Poet Interview #44 – Barbara Turney Wieland

Can you tell us a little bit about yourself? At what age did you start writing? Have you always written poetry? Who/what first inspired you to start writing? Who are your favorite poets?

Was I always a poet? I think so, yes, I just didn’t write down what I was sensing with wonderment, about the world inside and outside of me. I have always been an artist; drawing and painting since forever. The door to expression is an archway to be walked through at will; effortless and sometimes painful as well as beautiful. Two sides of the same coin to spend at will. However, I was a poet, who didn’t write.

I used to write poems and short stories with the angst of young adolescence in junior high school, but I had forgotten that until a friend I hadn’t seen for 30 years reminded me. How could I have forgotten something about myself like that? Life gets all tied up in details and choices, I suppose. But it was a revelatory moment.

Attempting to capture, create, communicate portraits, conversations, dreamscapes inside soap bubbles of inspiration; this moves me and surprises me. I stretch into communion with myself and my place in the universe….and now I write this down, pen to paper. It has been about 2 years now.

I am not a student of poetry and certainly not an intellectual. My first inspiration, all those years ago was Pam Ayres. I adore Roald Dahl and I have read some WB Yeats and, quite horribly, Charles Bukowski. But my favorite poet is Rumi. He takes my breath away.

I want to read poetry that moves me and am bored by what is scholarly generally. I want to feel something.

How do you first start writing a poem? Does it come to you out of the blue, or do you have a set time where you meet with your Muse each day and let the words just…come? Has your idea of what poetry is changed since you began writing poetry?

I like to write in cafés and hotel lobbies where I am surrounded by life. But walking to places is important to me. A long walk or bike ride unwinds things.

From the same place from which I paint, now come words. (different doorways, perhaps). An unconscious place of absolute trust and childish playfulness. No planning, mind disconnected, emotions in gear and picking up stray thoughts like wild flowers, and laying them down in some sort of random pattern to see what happens. Everything can hold inspiration.

Are you on Facebook or Twitter or any other social media? Does that fit into your writing life, and if so, how? Do you have a writing group or community of writers you share your work with? Who are they? What are you reading right now?

I have a presence on Facebook, but not really as a writer. I am part of a closed poetry group that I joined after participating in an online poetry course from the University of Iowa last year and that makes me open Facebook regularly. I enjoy the exchanges and encouragement, but rarely post my own poems.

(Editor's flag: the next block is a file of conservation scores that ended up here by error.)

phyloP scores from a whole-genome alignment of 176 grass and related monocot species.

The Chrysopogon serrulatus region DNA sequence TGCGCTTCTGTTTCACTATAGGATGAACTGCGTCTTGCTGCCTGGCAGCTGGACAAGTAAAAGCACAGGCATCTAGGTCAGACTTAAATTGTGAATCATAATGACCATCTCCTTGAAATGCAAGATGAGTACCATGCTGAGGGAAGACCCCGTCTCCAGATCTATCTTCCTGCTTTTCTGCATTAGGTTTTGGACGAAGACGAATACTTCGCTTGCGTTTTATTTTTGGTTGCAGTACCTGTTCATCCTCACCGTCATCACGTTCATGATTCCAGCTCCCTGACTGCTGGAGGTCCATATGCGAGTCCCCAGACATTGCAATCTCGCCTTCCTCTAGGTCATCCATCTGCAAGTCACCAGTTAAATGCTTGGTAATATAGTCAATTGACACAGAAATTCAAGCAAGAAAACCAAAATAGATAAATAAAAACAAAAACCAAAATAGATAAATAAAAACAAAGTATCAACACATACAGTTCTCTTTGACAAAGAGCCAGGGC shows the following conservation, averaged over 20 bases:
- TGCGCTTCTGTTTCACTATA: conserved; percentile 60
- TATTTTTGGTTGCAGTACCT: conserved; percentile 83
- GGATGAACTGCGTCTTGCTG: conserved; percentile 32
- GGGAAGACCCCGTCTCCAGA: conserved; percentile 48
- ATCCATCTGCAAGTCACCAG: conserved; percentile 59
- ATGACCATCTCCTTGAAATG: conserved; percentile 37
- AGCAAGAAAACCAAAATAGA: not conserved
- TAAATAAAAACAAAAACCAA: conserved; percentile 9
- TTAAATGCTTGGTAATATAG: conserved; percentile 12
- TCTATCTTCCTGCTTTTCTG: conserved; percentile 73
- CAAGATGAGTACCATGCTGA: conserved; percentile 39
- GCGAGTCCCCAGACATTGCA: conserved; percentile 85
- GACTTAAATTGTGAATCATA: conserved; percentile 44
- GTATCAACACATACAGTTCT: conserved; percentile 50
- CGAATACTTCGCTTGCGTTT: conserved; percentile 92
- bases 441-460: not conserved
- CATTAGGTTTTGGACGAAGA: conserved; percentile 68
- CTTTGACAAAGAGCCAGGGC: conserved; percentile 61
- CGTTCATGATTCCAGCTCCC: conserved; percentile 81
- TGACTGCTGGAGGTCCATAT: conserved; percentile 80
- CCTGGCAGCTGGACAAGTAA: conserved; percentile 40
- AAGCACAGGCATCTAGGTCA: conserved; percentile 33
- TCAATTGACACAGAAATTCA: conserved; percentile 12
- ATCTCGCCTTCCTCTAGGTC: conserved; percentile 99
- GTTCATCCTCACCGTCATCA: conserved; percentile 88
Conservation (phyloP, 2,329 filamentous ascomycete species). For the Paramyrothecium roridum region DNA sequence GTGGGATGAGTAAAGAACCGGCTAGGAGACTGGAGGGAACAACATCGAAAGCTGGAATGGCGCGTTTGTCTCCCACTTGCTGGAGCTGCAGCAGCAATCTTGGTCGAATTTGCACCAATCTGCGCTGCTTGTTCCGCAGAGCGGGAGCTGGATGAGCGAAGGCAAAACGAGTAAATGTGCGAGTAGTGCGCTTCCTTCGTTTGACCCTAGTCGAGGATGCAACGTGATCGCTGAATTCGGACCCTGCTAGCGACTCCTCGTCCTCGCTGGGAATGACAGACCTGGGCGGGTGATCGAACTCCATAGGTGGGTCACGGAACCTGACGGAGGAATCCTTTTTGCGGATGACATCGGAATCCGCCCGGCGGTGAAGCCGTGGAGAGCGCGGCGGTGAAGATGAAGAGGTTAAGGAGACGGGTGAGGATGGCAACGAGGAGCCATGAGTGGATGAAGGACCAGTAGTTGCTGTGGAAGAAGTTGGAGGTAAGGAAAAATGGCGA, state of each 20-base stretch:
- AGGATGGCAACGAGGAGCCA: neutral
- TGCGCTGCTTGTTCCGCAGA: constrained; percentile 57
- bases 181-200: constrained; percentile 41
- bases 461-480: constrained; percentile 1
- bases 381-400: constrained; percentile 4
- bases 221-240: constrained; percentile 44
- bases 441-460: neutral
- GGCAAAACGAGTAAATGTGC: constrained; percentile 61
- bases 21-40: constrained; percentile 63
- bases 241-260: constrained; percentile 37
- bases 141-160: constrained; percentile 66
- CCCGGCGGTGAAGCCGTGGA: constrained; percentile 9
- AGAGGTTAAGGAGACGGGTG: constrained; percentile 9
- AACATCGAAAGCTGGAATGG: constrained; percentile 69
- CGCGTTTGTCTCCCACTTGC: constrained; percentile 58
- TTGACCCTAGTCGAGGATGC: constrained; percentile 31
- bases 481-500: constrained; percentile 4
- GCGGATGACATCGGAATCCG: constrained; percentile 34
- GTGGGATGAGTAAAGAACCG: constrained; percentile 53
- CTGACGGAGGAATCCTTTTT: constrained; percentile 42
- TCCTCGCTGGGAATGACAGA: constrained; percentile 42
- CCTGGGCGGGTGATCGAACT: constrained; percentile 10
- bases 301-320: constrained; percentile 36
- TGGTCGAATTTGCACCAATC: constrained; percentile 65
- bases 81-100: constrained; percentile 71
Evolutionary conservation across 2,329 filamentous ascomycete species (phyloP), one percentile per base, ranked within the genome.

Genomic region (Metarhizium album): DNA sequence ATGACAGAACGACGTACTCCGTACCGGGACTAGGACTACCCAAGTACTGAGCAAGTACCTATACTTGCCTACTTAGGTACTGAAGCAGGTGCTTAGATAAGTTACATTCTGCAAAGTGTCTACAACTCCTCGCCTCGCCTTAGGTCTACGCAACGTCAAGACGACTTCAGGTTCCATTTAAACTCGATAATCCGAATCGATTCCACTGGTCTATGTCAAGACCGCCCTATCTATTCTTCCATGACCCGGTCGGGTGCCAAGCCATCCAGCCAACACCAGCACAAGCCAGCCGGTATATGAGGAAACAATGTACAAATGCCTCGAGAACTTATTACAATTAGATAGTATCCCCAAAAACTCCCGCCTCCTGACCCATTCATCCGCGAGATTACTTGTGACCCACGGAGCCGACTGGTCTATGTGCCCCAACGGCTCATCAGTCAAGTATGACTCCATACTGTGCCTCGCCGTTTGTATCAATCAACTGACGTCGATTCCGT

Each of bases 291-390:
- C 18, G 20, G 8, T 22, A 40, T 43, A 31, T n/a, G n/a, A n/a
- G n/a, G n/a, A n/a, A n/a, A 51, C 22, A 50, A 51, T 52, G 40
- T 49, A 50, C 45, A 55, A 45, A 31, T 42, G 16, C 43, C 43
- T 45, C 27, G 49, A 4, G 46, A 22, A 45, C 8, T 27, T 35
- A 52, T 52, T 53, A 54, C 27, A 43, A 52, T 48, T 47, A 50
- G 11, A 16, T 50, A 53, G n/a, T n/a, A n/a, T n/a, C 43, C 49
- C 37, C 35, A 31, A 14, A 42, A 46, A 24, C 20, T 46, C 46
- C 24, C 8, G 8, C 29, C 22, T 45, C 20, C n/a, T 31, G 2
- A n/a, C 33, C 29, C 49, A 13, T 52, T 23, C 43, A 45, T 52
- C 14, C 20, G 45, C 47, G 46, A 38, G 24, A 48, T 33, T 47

However, I am mistrustful of the seductive power of social media to distract me from being totally present in the real world.

I have a website for my art and I created a blog this year so as to participate in Napowrimo in April (a poem a day for 30 days). It was a nice challenge.

I live in Switzerland and am part of the Geneva Writer’s Group. This group of very talented international writers, who write in English are an inspiration and a source of information and camaraderie…once a month. I am a little in awe of them to tell the truth, but try to disguise it.

At the moment, I am re-reading a little Tim Winton, but have read a couple of great books this summer: ‘The Storied Life of A.J Fikry’ by Gabrielle Zevin, which is on a par with ‘The Unlikely Pilgrimage of Harold Fry’ by Rachel Joyce, ‘The Odd Sea’ by Frederick Reiken and  ‘Grand Central,’ a collection of post war short stories

I don’t read poetry on purpose, but it tends to find me.

What words of encouragement can you offer other poets who are trying to get their work noticed?

As a beginner, I hesitate to offer any advice at all. Write and submit. Take a risk. And embrace rejection as a step on your path. A rejection doesn’t mean your work is no good. Just not a good fit in that place. You got an answer. Ask again

I have a rejection jar. At each rejection, I offer the jar 5chf. When I have enough, I will take my husband away for a weekend. It’s all positive that way.

Keep writing. Keep asking. Keep listening.


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Scott Thomas Outlar hosts the site 17Numa.wordpress.com where links to his published poetry, fiction, essays, interviews, reviews, and books can be found. He is a Best of the Net and three-time Pushcart Prize nominee. Scott's poetry books include: Songs of a Dissident (Transcendent Zero Press, 2015), Chaos Songs (Weasel Press, 2016), Happy Hour Hallelujah (CTU Publishing, 2016), and Poison in Paradise (Alien Buddha Press, 2017). Scott is a member of The Southern Collective Experience; he also serves as an editor for Walking Is Still Honest Press, The Blue Mountain Review, The Peregrine Muse, and Novelmasters.

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